The Lee-Maryville Symposium invites participants to address the national issue of race
More than 50 educators, administrators, clergy and select students gathered together for a discussion on the topic of race at the Lee-Maryville Symposium on Friday and Saturday, Oct. 6-7.
Each year a different theme is chosen and participants are invited to attend, listen to presenters and engage in discussion.
This year’s theme was race.
Meant to encourage a space for discussion, the symposium began at Maryville College in 2007 under the leadership of Dr. Ronald Wells.
For the second time, the symposium was held on Lee’s campus under the direction of Dr. Jason Ward, associate professor of history.
“Beginning next year it will simply be called the Lee Symposium,” Ward said.
Stepping into retirement, Dr. Wells will hand over the event to Lee's campus to carry on.
Days before this year’s symposium, “Having the Conversation about Race: People of Faith in College and Church,” Dr. Ward acknowledged the challenge of navigating such a sensitive national issue.
“This is a difficult topic; it’s uncomfortable,” Ward said. “I want us to really grapple with difficult issues and think about them even though we will not arrive at a conclusion or an answer.”
During the event participants were found mingling and sharing thoughts between sessions.
Dr. Mary McCampbell, associate professor of humanities and participant in planning the symposium, gave a prepared response to one of the keynote speakers, Dr. Alicia Jackson from Covenant College.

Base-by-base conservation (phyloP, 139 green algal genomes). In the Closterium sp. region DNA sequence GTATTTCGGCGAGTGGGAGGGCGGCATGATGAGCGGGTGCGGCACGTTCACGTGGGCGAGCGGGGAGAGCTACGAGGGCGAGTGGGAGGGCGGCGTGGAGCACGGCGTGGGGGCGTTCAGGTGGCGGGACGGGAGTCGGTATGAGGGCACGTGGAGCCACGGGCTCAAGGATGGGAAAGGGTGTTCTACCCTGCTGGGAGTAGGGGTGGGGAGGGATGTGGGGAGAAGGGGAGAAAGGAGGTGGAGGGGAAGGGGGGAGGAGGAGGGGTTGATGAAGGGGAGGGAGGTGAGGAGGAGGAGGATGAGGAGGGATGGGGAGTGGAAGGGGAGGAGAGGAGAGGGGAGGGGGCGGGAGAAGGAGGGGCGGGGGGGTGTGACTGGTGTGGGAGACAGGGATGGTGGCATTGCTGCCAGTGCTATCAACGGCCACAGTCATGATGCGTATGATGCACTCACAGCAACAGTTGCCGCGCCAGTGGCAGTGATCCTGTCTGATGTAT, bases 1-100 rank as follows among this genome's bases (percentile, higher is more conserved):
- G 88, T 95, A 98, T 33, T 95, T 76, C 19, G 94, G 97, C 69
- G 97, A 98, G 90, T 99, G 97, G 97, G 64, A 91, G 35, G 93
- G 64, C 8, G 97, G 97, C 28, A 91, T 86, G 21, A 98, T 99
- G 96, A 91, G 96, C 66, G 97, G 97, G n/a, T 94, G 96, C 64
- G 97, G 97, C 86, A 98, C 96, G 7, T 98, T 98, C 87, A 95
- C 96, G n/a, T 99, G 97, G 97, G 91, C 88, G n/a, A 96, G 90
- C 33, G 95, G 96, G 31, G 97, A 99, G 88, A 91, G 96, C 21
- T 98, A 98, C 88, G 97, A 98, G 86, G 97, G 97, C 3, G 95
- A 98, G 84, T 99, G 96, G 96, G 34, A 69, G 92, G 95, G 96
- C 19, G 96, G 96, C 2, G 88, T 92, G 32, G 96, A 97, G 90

For McCampbell the impact of the symposium went much deeper than the academic component.
“Someone spoke last and she kind of told her story and was in tears about how much this is describing her experience,” McCampbell said. “This goes beyond just statistics. It’s about human pain and I think that was acknowledged.”
David Coats, a fifth-year senior majoring in history and one of only two Lee students invited to attend the event, offered his perspective on the importance of Lee's hosting a discussion on race.
“All of us as white southerners should realize maybe even if we aren’t necessarily responsible for oppression, we certainly descend from those who are,” Coats said. “Just because we haven’t enslaved people, we do need to pay attention to the fact that people are enslaved and living in the aftermath of that.”
Kori Weaver, a sophomore history major and assistant to Ward in planning and running the event, was grateful for the topic being addressed.
“I think it’s always important to talk about controversial issues because the only way they are going to be resolved, or somewhat fixed, is talking about it,” Weaver said. “If we don’t talk about it and we avoid it, then it just grows bigger and bigger, and we have more racial tension and more division. I think this event is important to create more unity.”
The event consisted of individuals from the immediate Cleveland community to parts of Florida and Michigan.
McCampbell expects each individual to leave different than how they came.
“I am hoping that everyone here will be really inspired and convicted,” said McCampbell. “To go to their institutions and really try to create open spaces for their students to talk about this and talk with other faculty. To really try to empower and lift up voices of those who are underrepresented. Voices of people of color.”